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Friday, March 25, 2011

Tonight in Music: Toro Y Moi, Sic Alps, Talking to Turtles, and much more

Posted by Colleen Smyth on Fri, Mar 25, 2011 at 3:53 PM


TORO Y MOI, BRAIDS, CLOUD NOTHINGS

(Doug Fir, 830 E Burnside) The music of Toro y Moi (one Chaz Bundick) employs guitar plucking, dreamy electronica, and reverb-y Beach Boys crooning to the tune of a soundtrack for a planetarium. Put him on rotation as background music—then see him live and get your chill on. JENNA LECHNER


SIC ALPS, ORCA TEAM, THE WHINES, GUANTANAMO BAYWATCH


(East End, 203 SE Grand) Sic Alps' new long-player Napa Asylum is not unlike an early Ween record like The Pod, with its gluttonous feast of hissy, stoned-out sensitivity and nonsensical humor piled into a Tascam four-track. Stretching 22 tracks over 47 minutes, Napa Asylum physically flirts with minimal, catchy lo-fi pop structures and hollow folk demos as much as it fidgets with noisy, experimental interludes. Few bands have established a sound that breaks audiophile rules like the inherently raw Sic Alps, who translate well over a tiny mono speaker, bulky cans over your ears, or a power PA. They make that transition from the dank practice space/bedroom to the stage as a three-piece unit with deliciously scuzzy results. The Whines, who don't get out much these days, are similarly analog by nature, meshing the beautiful with the dirty and the honesty with the deceit. There's no-fi like lo-fi.
TRAVIS RITTER


GROWLER, TALKING TO TURTLES

(The Knife Shop at Kelly's Olympian, 426 SW Washington) In case you are unfamiliar with Hamburg, Germany's music scene, you might not have Talking to Turtles on your radar. But please don't let such geographic distances stand in your way, since fans of indie-folk the world over should be listening to the duo of Claudia GÖhler and Florian Sievers. The vivacious Talking to Turtles don't weigh themselves down with much more than their intertwined vocals (sung in English) and a quirky song structure reminiscent of the Moldy Peaches. The band is in the States for SXSW and to record their forthcoming LP up in Seattle, making their debut Portland performance a rare treat. EZRA ACE CARAEFF

A complete listing of this week's shows can be viewed here.


MONGOLOID VILLAGE, LOZEN, DOG SHREDDER

(The Saratoga, 6910 N Interstate) Bands with just two members have their work cut out for them, especially when it comes to creating a sound big enough to captivate a live audience. Justine Valdez and Hozoji Matheson-Margullis (or Juice and Hoz) make up Tacoma's Lozen, a dynamic duo that can sonically fill out any room and command whatever stage they walk onto. With two drum sets, two vocal mics, and a bass-and-guitar setup, Lozen crank out oddly timed, mechanical Melvins riffage with a snarling and frothing primal energy. Juice and Hoz play off each other's fierce vocals with patterns and harmonies that often sound like hypnotic chants. Thankfully, Lozen's music isn't saturated with technology like loop pedals and drum machines. They know how to intensely manipulate their instruments and voices, so there's no need to cheat. ARIS WALES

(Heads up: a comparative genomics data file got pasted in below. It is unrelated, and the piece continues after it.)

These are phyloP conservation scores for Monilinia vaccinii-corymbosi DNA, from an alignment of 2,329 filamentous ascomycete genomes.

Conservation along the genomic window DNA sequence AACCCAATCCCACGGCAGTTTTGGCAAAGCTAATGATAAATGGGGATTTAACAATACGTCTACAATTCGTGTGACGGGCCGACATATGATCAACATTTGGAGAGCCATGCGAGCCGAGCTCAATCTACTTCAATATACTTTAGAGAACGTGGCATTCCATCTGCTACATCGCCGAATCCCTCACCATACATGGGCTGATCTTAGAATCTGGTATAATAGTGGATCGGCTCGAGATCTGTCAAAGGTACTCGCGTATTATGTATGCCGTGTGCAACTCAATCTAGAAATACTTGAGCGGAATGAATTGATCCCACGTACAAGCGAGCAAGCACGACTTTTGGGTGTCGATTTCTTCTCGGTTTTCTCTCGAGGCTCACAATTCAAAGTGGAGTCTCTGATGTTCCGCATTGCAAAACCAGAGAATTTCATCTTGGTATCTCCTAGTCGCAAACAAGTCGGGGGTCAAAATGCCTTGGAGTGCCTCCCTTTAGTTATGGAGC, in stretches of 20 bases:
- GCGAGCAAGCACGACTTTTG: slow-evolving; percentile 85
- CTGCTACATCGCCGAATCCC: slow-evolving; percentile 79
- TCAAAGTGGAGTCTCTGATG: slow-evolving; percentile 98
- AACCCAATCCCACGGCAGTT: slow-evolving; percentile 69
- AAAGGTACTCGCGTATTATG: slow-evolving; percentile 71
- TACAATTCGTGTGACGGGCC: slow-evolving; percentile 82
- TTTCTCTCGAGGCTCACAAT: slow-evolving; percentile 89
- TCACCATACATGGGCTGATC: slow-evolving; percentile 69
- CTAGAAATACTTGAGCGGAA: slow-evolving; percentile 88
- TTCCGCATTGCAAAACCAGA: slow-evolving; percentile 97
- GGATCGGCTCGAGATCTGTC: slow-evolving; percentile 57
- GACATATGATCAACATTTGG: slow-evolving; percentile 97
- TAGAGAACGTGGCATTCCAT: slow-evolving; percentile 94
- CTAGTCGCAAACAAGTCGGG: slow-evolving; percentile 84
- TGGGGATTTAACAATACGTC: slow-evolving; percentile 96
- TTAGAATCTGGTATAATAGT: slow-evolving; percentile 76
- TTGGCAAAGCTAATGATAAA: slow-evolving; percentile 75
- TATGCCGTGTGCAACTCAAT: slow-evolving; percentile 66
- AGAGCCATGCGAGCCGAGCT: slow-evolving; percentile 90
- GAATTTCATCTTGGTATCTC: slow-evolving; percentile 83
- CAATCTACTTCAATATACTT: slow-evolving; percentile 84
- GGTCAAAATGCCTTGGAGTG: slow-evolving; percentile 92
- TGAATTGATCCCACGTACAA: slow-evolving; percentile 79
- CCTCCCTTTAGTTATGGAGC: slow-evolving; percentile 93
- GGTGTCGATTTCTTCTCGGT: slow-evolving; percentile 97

THE GROUCH, ZION I, BLU, SHOTGUN WEDDING QUINTET, TOPE, DESTRO, L PRO, GEPETTO, VERBZ

(Branx, 320 SE 2nd) I know that Zion I is still very active, still dropping new science, still making fresh beats and productive collaborations (one of which was with the Grouch, who also performs tonight). The Bay Area duo (DJ AmpLive and MC Zumbi) are still not loving the police, still about the keeping the peace, still spreading the love, and still finding harmony within. Yes, Zion I are not stuck in the past. Nevertheless it's impossible to separate this duo from that important moment in the late '90s/early '00s that witnessed the emergence of hiphop's undergound. The West Coast gave us crews like Lootpack, Planet Asia, and Rasco; the East Coast gave us Black Star, Company Flow, Aesop Rock, and Scienz of Life. To not see Zion I in the light of that vanishing world is to miss their essence, their reason for being here. CHARLES MUDEDE


HELLO ELECTRIC, TURBO PERFECTO, YARN OWL, PORCHES

(Ella Street Social Club, 714 SW 20th Pl) Hailing from the Eastern Washington town of Pullman, rock-folk-pop quartet Yarn Owl sound like a burst of sunlight fighting—and winning—its way through breaking clouds. Their new full-length, the relaxed MontaÑa y Caballo, was recorded in a barn outside of Moscow, Idaho, and its brawny yet gentle charm is highlighted in tunes like album opener "Go" and the album's de facto title track, "Embrace Our Place (MontaÑa y Caballo)." Yarn Owl has a Northwest rock pedigree—bassist Tim Meinig once drummed for Band of Horses—and their songs are vocal- and guitar-driven in equal amounts, sounding at times like a plugged-in Fleet Foxes. With the joyful MontaÑa, Yarn Owl have instantly leaped forward as one of the most competent, confident bands in the Northwest, and their guilelessly bright, lush sound should be turning more ears than ever before. NED LANNAMANN

A complete listing of this week's shows can be viewed here.

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